Seattle Harpist Adds Patient Therapy to her Repertoire

October 28th, 2015

monica-headshot“My work as a therapeutic harpist is a service and not a performance. I don’t expect any kind of recognition,” multi-talented Seattle musician Monica Schley explained when she sat down to discuss her experience as a Certified Clinical Musician. Most of Schley’s musical roles, such as her chamber-pop band, The Daphnes, or role in the experimental pop opera, “Now I’m Fine,” involve performance and entertainment but through her service as a therapeutic musician, she says, she’s found “soul purpose” and improved aspects of her musicianship.

Schley began her journey with the harp at the age of 14. Since then she’s gained mastery of her instrument and acquired a wide repertoire of music which will  soon debut on her first full length album “Keep the Night Dark.” Her experience spans classical, chamber, rock, jazz, improvisation and avant garde. She teaches, composes, and has collaborated with dozens of musicians. Three years ago she did something different. She enrolled in a course in clinical musicianship accredited by the National Standards Board for Therapeutic Musicians. In addition to the coursework she served an intensive internship playing roughly 40 hours in hospitals and kidney dialysis centers and 20 hours in hospice. This is the first year she’s been practicing with full certification. As a therapeutic harpist, Schley says, her ability to memorize music has improved and “It really opened up my ears to how I connect music and sound.” Read the rest of this entry »

Hoarding In Seattle: A Hidden Mental Health Concern

October 22nd, 2015

345,000 people in Washington struggle with hoarding disorder according to Governor Jay Inslee’s proclamation for Hoarding Disorder Week, October 18-24. Inslee presents the case for lifting awareness and understanding family members and neighbors who hoard. What is hoarding disorder? What causes it? Who is at risk? What can we do about it? Are you or someone you know living with hoarding disorder?

HOARDINGHoarding disorder is marked by a major difficulty letting go of possessions, the inability to organize them, and the acquisition of so many belongings that much or all living space becomes impeded or unusable thereby causing distress. Hoarding disorder exists on a spectrum from the sensational cases seen on television or in news to isolated incidences that grow more out of control with time. It shows up in young adulthood but can intensify in later years when age related problems interfere with functionality, memory or motivation.

Hoarding disorder is a complex stand alone or co-occurring psychiatric disorder with public health implications. It isn’t eccentricity or laziness and people with the disorder aren’t gross or simply unmotivated. Those are myths of the past. It’s distinct from collecting or cluttering. Collections are ordered and usually have a designated place. Clutter is disorganized yet doesn’t block movement or overtake necessary spaces such as a stove or a bed. Neither have a major drive to collect stuff or major difficulty letting it go. Hoarding is much more complex. So, who are hoarders? Society is just beginning to understand. In the video below you’ll see a profile of a former business woman in Orange County. She and her family talk about their perspectives on her hoarding disorder as they try to understand. She’s the subject of her daughter’s documentary, “My mother’s garden.”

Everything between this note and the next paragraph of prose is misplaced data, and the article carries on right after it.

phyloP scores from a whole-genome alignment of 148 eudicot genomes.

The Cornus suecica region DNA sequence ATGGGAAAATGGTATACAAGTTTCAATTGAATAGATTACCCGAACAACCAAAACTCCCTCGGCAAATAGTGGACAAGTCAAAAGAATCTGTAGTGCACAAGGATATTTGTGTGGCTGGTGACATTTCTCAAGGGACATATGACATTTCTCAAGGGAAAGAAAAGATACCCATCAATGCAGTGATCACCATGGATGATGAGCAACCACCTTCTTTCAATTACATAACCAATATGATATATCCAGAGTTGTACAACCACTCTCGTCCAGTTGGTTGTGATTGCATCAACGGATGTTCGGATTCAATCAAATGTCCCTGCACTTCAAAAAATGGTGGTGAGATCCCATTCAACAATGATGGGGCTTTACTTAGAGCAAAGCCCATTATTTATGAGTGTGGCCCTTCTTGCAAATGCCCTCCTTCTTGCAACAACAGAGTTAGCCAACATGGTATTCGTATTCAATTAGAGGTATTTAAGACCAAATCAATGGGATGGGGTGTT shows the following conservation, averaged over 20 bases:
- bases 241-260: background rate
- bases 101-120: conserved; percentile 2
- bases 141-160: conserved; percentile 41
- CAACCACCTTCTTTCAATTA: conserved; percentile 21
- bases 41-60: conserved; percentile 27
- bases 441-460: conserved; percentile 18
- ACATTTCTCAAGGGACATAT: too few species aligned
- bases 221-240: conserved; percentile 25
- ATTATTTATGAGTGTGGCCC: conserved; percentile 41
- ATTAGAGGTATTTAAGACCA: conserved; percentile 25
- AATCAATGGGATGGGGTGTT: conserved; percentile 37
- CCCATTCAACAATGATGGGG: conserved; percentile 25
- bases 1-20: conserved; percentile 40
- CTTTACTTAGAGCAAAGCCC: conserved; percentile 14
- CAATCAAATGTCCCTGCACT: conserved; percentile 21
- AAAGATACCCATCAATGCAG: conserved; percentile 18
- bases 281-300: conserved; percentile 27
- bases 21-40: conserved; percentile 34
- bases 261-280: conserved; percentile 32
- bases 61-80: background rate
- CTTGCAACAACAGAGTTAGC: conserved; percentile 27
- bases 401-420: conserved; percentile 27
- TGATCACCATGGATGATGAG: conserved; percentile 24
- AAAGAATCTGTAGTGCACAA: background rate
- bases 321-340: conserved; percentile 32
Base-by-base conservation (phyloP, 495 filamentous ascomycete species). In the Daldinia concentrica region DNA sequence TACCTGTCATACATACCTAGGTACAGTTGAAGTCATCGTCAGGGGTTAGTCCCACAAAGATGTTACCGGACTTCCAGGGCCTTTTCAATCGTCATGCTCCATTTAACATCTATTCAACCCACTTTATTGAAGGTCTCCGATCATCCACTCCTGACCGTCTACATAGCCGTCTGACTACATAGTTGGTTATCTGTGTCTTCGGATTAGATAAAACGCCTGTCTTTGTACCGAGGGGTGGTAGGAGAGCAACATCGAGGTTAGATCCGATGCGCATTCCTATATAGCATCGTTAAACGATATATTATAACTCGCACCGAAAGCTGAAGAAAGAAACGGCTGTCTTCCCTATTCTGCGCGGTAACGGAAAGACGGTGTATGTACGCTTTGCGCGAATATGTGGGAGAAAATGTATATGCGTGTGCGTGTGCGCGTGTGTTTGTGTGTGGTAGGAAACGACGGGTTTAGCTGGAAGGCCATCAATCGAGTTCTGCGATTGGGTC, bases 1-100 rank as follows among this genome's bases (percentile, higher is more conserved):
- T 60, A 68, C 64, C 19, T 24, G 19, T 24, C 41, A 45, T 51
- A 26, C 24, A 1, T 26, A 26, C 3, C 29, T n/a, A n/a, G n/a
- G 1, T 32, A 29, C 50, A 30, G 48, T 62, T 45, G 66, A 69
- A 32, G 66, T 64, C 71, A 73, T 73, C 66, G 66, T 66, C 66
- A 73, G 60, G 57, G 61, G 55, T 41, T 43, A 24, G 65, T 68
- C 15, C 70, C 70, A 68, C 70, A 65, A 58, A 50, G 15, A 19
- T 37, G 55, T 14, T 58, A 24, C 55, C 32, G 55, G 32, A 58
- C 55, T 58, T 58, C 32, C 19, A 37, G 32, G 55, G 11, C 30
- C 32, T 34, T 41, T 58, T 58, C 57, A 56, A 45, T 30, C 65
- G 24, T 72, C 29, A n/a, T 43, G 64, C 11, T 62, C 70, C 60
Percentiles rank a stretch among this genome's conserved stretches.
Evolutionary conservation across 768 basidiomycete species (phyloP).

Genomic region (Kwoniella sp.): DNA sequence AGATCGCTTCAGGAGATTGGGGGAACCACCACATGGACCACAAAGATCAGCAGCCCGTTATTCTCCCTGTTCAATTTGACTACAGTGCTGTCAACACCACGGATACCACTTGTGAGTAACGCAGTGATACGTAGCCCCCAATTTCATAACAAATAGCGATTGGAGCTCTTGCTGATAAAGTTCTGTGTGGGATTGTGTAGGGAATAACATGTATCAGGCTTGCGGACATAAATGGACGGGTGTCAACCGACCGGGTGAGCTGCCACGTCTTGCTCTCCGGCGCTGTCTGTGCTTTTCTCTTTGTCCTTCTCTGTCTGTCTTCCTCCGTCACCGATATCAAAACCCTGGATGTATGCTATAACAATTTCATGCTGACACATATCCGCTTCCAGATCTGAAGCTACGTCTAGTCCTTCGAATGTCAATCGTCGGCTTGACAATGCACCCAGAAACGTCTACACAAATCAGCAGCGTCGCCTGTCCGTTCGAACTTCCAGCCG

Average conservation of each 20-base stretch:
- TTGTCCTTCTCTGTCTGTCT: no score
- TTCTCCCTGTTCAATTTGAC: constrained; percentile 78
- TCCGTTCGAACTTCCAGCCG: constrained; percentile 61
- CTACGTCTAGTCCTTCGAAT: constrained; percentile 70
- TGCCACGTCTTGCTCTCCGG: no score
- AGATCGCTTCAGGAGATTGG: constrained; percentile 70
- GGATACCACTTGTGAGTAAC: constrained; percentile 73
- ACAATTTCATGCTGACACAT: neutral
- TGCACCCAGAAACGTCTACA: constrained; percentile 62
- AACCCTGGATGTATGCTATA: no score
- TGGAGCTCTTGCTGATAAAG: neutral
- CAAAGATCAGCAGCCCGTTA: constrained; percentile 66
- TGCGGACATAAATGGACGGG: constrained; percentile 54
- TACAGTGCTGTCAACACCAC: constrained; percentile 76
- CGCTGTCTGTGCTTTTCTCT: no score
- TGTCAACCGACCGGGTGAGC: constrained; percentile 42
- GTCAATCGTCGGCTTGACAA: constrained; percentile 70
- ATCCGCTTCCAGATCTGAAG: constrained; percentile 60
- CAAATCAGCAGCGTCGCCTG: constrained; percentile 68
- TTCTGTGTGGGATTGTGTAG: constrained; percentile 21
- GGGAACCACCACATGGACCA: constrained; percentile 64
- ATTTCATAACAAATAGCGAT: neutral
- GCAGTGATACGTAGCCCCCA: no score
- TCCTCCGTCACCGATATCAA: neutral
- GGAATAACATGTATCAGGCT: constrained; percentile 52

Read the rest of this entry »

Dotty’s Ten Tips For Communicating With A Person Living With Dementia

October 2nd, 2015

I first encountered “Dotty’s Ten Tips for Communicating with a Person Living With Dementia” when it was published within a blog at The Art of Alzheimer’s in July of this year. Authored by Dorothy DeMarco and originally appearing at the Alzheimer’s Reading room Dotty’s Ten Tips are republished here with the kind permission of her son, Bob DeMarco.

Dotty’s Ten Tips for Communicating with a Person Living with Dementia

1. You know what makes me feel safe, secure, and happy? A smile.

2. Did you ever consider this? When you get tense and uptight it makes me feel tense and uptight.

3. Instead of getting all bent out of shape when I do something that seems perfectly normal to me, and perfectly nutty to you, why not just smile at me? It will take the edge off the situation all the way around.

4. Please try to understand and remember it is my short term memory, my right now memory, that is gone — don’t talk so fast, or use so many words.

5. You know what I am going to say if you go off into long winded explanations on why we should do something? I am going to say No, because I can never be certain if you are asking me to do something I like, or drink a bottle of castor oil. So I’ll just say No to be safe.

6. Slow down. And don’t sneak up on me and start talking. Did I tell you I like smiles?

7. Make sure you have my attention before you start blabbering away. What is going to happen if you start blabbering away and you don’t have my attention, or confuse me? I am going to say No – count on it.

8. My attention span and ability to pay attention are not as good as they once were, please make eye contact with me before you start talking. A nice smile always gets my attention. Did I mention that before?

9. Sometimes you talk to me like I am a child or an idiot. How would you like it if I did that to you? Go to your room and think about this. Don’t come back and tell me you are sorry, I won’t know what you are talking about. Just stop doing it and we will get along very well, and probably better than you think.

10. You talk too much — instead try taking my hand and leading the way. I need a guide not a person to nag me all the time.

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